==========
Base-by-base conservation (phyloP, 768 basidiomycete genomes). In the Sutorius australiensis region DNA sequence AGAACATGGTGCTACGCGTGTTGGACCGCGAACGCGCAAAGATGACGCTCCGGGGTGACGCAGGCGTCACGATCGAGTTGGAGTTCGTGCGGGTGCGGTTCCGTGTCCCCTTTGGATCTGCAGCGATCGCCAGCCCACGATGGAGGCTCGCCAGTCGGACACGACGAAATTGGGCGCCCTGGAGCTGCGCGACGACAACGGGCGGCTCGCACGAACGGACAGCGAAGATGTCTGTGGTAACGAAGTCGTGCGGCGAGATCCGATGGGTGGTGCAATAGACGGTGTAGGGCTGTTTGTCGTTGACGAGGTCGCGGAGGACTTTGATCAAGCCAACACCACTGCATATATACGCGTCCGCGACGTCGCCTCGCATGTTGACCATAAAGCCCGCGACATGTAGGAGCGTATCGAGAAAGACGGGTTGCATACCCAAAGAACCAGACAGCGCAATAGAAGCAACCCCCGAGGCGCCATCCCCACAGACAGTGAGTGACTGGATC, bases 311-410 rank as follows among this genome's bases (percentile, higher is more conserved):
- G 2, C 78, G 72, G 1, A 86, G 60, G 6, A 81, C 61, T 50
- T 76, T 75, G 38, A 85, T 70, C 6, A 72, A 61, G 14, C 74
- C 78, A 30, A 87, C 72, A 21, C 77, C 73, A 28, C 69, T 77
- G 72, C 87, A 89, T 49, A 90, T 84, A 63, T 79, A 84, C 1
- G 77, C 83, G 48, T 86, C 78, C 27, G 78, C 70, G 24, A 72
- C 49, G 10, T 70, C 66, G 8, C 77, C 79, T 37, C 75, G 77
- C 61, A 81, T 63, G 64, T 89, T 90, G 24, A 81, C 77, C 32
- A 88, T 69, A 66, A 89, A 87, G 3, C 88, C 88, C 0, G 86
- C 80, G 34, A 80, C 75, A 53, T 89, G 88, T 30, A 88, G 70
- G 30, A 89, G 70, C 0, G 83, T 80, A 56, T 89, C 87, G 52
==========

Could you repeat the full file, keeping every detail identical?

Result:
Base-by-base conservation (phyloP, 768 basidiomycete genomes). In the Sutorius australiensis region DNA sequence AGAACATGGTGCTACGCGTGTTGGACCGCGAACGCGCAAAGATGACGCTCCGGGGTGACGCAGGCGTCACGATCGAGTTGGAGTTCGTGCGGGTGCGGTTCCGTGTCCCCTTTGGATCTGCAGCGATCGCCAGCCCACGATGGAGGCTCGCCAGTCGGACACGACGAAATTGGGCGCCCTGGAGCTGCGCGACGACAACGGGCGGCTCGCACGAACGGACAGCGAAGATGTCTGTGGTAACGAAGTCGTGCGGCGAGATCCGATGGGTGGTGCAATAGACGGTGTAGGGCTGTTTGTCGTTGACGAGGTCGCGGAGGACTTTGATCAAGCCAACACCACTGCATATATACGCGTCCGCGACGTCGCCTCGCATGTTGACCATAAAGCCCGCGACATGTAGGAGCGTATCGAGAAAGACGGGTTGCATACCCAAAGAACCAGACAGCGCAATAGAAGCAACCCCCGAGGCGCCATCCCCACAGACAGTGAGTGACTGGATC, bases 311-410 rank as follows among this genome's bases (percentile, higher is more conserved):
- G 2, C 78, G 72, G 1, A 86, G 60, G 6, A 81, C 61, T 50
- T 76, T 75, G 38, A 85, T 70, C 6, A 72, A 61, G 14, C 74
- C 78, A 30, A 87, C 72, A 21, C 77, C 73, A 28, C 69, T 77
- G 72, C 87, A 89, T 49, A 90, T 84, A 63, T 79, A 84, C 1
- G 77, C 83, G 48, T 86, C 78, C 27, G 78, C 70, G 24, A 72
- C 49, G 10, T 70, C 66, G 8, C 77, C 79, T 37, C 75, G 77
- C 61, A 81, T 63, G 64, T 89, T 90, G 24, A 81, C 77, C 32
- A 88, T 69, A 66, A 89, A 87, G 3, C 88, C 88, C 0, G 86
- C 80, G 34, A 80, C 75, A 53, T 89, G 88, T 30, A 88, G 70
- G 30, A 89, G 70, C 0, G 83, T 80, A 56, T 89, C 87, G 52